Each note in our music has a fixed oscillation value as given by Pt. Vishnu Narayan Bhatkhande Ji. These values are as follows-

1. Sa- 240
2. Re- 270
3. Ga- 301  17/43
4. Ma- 320
5. Pa- 360
6. Dha- 405
7. Ni- 452  4/43

A string of a tanpura is tuned to a single note only, but when it is struck, it oscillates at a particular value and produces sound. When it comes to rest, the oscillation value gradually decreases, thus producing some notes other than the tuned note. I’ll explain this concept with the help of some simple arithmetic maths.

As written above, the oscillation value of Sa is 240, Re- 270 and so on. The oscillation value of the Sa of the higher octave will be 240×2=480 as it is exactly double of the Sa of the middle octave. So, now each note can be multiplied with numbers from 2 to 9, so that we can check the notes which are produced other than the tuned note on the tanpura. The 1st string of the tanpura is tuned at the lower octave’s Pa, the middle two strings at the middle octave’s Sa and the 4th string at the lower octave’s Sa. Thus I’ll take these 2 notes one by one.

Notes from Pa (Value= 360/2=180)

1. 180×2= 360, Value of Pa at the Mandra Saptak.
2. 180×3= 540, (540/2=270) Value of Re at the Taar Saptak, thus we can consider it to be Re at the Madhya Saptak.
3. 180×4= 720, (720/2=360) Value of Pa at the Taar Saptak, thus we can consider it to be Pa at the Madhya Saptak.
4. 180×5= 900, (900/2=450) Value of 450 is nearly equal to Ni of the Madhya Saptak.
5. 180×6= 1080, (1080/2=540, 540/2=270) Value of Re at the next octave after the Taar Saptak.
6. 180×7= 1260, (1260/2=630, 630/2=315) Value of 315 is nearly equal to Ma of the Madhya Saptak.
7. 180×8= 1440, (1440/2=720, 720/2=360) Value of Pa at the next octave after the Taar Saptak.
8. 180×9= 1620, (1620/2=810, 810/2=405) Value of Dha at the next octave after Taar Saptak.

Note from Sa (Value= 240, 240/2=120)

1. 120×2= 240, Value of Sa at the Madhya Saptak.
2. 120×3= 360 Value of Pa at the Madhya Saptak.
3. 120×4= 480, Value of Sa at the Taar Saptak.
4. 120×5= 600, (600/2=300) Value of 300 is nearly equal to Ga of the Madhya Saptak.
5. 120×6= 720, (720/2=360) Value of Pa at the Taar Saptak.
6. 120×7= 840, (840/2=420) Value of 420 is nearly equal to the value of Komal Ni of the Madhya Saptak.
7. 120×8= 960 (960/2=480) Value of Sa at the Taar Saptak.
8. 120×9= 1080 (1080/2=540, 540/2=270) Value of Re at the Madhya Saptak.

Sometimes the 1st string of the tanpura is tuned at Ma. So we’ll have a look at the notes produced from the Ma string also.

Notes from Ma (Value=240/2=120)

1. 160×2= 320, Value of Ma at the Madhya Saptak.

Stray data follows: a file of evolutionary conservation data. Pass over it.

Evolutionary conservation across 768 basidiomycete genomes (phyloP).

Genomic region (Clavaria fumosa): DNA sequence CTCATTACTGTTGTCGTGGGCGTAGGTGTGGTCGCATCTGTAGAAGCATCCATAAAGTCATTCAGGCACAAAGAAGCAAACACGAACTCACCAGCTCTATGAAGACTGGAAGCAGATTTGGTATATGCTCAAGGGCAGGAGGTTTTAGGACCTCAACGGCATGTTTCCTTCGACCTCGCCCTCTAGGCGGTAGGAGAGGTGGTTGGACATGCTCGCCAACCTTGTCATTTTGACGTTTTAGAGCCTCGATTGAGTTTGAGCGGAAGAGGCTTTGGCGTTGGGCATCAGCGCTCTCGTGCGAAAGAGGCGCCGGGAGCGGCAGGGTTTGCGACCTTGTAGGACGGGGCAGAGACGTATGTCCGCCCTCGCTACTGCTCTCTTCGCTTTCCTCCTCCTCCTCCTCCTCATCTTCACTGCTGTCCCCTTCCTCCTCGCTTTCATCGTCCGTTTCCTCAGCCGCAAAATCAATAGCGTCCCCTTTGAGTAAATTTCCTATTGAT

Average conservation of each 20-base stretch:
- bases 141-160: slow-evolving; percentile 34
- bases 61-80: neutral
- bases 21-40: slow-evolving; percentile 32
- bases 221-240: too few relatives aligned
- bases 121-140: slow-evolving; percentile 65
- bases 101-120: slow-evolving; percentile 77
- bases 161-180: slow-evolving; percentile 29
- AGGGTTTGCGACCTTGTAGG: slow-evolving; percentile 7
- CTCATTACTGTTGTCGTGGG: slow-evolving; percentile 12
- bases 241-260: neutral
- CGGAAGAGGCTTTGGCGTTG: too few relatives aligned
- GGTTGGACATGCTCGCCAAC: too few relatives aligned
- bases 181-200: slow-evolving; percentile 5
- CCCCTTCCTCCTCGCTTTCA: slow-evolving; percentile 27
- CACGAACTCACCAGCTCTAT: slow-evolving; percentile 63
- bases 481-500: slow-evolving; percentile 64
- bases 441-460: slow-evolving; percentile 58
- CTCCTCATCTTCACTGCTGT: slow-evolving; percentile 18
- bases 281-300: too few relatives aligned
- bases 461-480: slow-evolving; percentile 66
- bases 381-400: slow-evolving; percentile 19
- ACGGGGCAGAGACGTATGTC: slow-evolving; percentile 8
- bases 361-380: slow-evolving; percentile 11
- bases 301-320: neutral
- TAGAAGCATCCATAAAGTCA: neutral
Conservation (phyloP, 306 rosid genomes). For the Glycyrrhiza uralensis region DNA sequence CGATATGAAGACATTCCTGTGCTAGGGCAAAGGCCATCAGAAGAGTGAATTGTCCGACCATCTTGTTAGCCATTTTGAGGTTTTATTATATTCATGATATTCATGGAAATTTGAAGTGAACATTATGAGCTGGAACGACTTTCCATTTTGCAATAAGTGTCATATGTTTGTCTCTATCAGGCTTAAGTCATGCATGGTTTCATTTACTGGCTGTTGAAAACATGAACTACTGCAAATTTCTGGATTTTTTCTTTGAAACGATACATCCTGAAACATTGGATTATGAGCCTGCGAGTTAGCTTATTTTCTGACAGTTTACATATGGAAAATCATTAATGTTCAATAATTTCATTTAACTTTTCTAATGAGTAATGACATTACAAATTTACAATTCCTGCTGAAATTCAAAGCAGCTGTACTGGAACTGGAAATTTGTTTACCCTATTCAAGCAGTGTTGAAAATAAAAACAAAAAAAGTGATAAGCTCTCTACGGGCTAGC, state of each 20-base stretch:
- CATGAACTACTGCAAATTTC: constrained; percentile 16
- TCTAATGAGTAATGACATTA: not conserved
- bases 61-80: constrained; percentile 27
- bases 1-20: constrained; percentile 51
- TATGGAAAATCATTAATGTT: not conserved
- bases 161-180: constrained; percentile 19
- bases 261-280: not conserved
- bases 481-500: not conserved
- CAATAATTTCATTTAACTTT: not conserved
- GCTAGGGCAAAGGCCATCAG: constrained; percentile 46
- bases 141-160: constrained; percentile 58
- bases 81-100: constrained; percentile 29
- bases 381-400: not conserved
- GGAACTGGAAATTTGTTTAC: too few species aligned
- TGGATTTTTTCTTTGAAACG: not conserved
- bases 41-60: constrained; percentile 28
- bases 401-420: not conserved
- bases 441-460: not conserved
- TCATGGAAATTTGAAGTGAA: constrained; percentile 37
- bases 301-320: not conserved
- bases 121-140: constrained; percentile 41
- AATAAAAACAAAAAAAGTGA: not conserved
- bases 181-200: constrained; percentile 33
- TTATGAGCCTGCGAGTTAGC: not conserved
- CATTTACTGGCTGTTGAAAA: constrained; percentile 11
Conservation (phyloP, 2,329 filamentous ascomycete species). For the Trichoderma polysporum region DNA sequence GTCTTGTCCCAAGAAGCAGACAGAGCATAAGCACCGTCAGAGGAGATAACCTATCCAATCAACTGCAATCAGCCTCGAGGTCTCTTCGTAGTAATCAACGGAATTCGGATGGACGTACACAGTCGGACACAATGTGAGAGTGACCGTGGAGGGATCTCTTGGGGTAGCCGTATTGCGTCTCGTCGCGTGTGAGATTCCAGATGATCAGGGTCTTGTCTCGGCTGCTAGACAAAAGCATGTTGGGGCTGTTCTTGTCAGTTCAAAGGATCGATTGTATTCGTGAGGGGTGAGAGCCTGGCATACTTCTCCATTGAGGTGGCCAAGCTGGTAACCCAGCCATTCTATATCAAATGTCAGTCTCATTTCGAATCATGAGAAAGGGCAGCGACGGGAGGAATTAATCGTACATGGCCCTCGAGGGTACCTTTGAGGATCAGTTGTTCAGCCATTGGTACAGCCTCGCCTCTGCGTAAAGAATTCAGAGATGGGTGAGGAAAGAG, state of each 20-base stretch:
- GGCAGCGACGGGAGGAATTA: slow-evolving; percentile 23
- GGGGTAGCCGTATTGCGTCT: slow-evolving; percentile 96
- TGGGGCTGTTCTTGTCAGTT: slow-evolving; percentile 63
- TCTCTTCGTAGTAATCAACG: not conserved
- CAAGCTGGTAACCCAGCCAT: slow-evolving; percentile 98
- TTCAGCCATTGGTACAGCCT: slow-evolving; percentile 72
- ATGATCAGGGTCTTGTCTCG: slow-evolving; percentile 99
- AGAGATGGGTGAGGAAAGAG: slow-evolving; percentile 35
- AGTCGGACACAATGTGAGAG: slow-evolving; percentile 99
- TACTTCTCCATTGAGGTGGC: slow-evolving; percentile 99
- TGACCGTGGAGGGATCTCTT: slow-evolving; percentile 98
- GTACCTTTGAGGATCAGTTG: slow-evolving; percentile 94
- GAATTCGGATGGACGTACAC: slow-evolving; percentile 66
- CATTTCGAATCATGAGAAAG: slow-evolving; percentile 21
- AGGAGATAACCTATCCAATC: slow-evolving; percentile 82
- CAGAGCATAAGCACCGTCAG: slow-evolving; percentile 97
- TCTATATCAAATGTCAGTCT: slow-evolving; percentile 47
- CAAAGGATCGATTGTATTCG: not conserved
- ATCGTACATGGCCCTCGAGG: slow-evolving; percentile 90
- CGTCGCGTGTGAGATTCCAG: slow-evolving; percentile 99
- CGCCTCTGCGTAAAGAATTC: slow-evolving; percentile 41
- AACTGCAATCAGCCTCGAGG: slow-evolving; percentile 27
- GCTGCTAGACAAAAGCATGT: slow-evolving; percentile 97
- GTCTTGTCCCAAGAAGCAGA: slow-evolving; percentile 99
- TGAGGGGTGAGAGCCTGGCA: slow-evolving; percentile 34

2. 160×3= 480, Value of Sa at the Taar Saptak.
3. 160×4= 640, (640/2=320) Value of Ma at the Taar Saptak.
4. 160×5= 800, (800/2=400) Value of 400 is nearly equal to the value of Dha at the Madhya Saptak.
5. 160×6= 960, (960/2=480) Value of Sa at the Taar Saptak
6. 160×7= 1120, (1120/2=560, 560/2=280) Value of 280 is nearly equal to the value of Re of the Madhya Saptak.
7. 160×8= 1280, (1280/2=640, 640/2=320) Value of Ma at the Madhya Saptak.
8. 160×9= 1440, (1440/2=720, 720/2=360) Value of Pa at the Madhya Saptak.

Thus to conclude all this, we can say-

1. Notes produced from Pa- Pa, Dha, Ni and Re
2. Notes produced from Sa- Sa, Pa, Ga and Re
3. Notes produced from Ma- Ma, Sa, Dha and Re

In other words we can say that no sound single sound is produced when a tanpura is being played, we always get to listen some other notes also from the same instrument inspite of the fact that the string of the tanpura is tuned to some other note. One more interesting fact which we can observe from above is that, if we have two Tanpuras, one tuned with Pa and the other with Ma, we can get to listen to all the 7 swaras where in reality only 3 swaras are tuned to the strings.

Now I’ll tell you about Raaga Bhairav in brief-

Raag Bhairav-

Aaroh– Sa re Ga Ma Pa dha Ni SA

Avroh– Sa Ni dha Pa Ma Ga re Sa

Pakad– Sa re Ga Ma Ga Ma dha Pa, Ma Pa Ga Ma re Sa

Thaat– Bhairav

Jaati- Sampoorn-Sampoorn

Time of Singing- Early morning before sunrise

This raag derives its name from Bhairava which is an incarnation of Lord Shiva. This Raaga is one of the first raaga to be taught to a student of Hindustani Music. It is an early morning Raaga and is sung before sunrise. Re and Dha are komal in this raaga and the rest of the swaras are shudhh. Many Raagas are joined with this Raaga to form a “Jod Raag”. When two or more Raagas are merged together to form a new raaga; that new raaga is known as a Jod Raag. Some popular Jod Raagas from Bhairav are- Bhairav Bahar, Nat Bhairav, Ahir Bhairav, Hijaz Bhairav, Anand Bhairav etc.

This raaga of a very serious mood and Vilambit Bada Khyals are sung in this raag. This raaga is not to be confused with Raaga Kalingda, the swaras of these two raagas are same but due to the difference in moods of these raagas, these two are quite different.

You can listen to this Raaga by following the link given below-

1. Raaga Bhairav by Pt. Jasraj Ji- https://www.youtube.com/watch?v=Nr1lVR9qo5E
2. Raaga Bhairav by Pt. Bhimsen Joshi Ji- https://www.youtube.com/watch?v=TRtOkDShbX8